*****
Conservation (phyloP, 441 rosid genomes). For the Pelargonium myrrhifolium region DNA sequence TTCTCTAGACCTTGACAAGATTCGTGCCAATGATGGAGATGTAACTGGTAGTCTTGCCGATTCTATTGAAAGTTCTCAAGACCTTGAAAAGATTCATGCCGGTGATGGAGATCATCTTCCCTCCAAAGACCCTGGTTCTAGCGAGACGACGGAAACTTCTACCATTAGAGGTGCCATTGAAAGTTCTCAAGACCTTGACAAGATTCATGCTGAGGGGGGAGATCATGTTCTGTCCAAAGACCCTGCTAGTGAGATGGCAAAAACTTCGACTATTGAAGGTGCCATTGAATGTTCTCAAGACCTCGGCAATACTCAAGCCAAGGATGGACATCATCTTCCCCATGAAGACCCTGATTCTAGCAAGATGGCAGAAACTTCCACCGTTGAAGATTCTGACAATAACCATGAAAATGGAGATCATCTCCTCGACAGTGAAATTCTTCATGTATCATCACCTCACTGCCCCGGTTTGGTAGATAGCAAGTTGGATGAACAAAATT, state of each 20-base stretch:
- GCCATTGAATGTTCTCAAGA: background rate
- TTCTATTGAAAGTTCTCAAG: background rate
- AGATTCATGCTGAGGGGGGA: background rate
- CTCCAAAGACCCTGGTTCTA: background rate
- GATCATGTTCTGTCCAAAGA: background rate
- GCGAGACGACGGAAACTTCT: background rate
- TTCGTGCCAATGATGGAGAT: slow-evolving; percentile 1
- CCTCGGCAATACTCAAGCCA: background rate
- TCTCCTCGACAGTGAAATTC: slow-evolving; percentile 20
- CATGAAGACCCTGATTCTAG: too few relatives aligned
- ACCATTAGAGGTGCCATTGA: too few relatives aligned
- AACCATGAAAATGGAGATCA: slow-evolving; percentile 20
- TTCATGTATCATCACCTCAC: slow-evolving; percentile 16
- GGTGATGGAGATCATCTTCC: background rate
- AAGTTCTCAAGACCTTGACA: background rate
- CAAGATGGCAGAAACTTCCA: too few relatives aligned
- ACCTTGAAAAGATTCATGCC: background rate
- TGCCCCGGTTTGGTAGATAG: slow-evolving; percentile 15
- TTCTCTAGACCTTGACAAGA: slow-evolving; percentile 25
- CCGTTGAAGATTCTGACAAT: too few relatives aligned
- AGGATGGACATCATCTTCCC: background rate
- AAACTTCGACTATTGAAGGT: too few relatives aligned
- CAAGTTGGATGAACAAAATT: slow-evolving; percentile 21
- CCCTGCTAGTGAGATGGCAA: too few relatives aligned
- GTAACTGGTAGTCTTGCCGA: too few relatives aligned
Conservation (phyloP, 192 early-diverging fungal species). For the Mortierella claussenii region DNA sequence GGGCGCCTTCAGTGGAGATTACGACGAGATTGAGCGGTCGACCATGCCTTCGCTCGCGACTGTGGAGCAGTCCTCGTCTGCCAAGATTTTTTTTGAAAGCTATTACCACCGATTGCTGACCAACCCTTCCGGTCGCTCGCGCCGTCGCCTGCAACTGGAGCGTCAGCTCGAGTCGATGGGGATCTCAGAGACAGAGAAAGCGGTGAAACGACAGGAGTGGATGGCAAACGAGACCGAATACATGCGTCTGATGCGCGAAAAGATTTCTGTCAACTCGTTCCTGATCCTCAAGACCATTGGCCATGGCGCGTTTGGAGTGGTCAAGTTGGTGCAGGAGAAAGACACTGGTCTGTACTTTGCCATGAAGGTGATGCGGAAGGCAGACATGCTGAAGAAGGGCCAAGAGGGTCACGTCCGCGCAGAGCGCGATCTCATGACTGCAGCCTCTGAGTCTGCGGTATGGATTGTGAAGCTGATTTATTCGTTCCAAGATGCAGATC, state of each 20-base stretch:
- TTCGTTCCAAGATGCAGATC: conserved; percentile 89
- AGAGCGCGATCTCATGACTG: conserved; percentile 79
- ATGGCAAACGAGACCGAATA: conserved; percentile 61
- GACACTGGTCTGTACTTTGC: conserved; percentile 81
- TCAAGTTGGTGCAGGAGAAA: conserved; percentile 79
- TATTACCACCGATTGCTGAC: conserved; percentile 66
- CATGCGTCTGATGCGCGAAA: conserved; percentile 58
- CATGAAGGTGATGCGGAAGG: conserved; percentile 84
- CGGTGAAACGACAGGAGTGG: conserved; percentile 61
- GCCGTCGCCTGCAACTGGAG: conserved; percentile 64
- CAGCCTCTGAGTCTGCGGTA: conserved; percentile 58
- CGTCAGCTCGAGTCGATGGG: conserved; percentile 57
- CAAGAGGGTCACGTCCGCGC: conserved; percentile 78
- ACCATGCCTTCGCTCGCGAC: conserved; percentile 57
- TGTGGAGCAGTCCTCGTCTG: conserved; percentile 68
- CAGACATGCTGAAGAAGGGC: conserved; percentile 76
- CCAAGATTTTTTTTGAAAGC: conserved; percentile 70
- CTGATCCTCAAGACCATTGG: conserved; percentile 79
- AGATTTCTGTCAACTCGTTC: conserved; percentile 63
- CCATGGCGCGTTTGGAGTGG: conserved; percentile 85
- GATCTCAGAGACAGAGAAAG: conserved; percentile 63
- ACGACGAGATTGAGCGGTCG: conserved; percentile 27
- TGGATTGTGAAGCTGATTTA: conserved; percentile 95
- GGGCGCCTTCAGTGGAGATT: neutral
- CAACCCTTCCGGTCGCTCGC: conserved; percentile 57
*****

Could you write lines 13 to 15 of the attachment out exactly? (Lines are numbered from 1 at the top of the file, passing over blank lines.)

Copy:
- AACCATGAAAATGGAGATCA: slow-evolving; percentile 20
- TTCATGTATCATCACCTCAC: slow-evolving; percentile 16
- GGTGATGGAGATCATCTTCC: background rate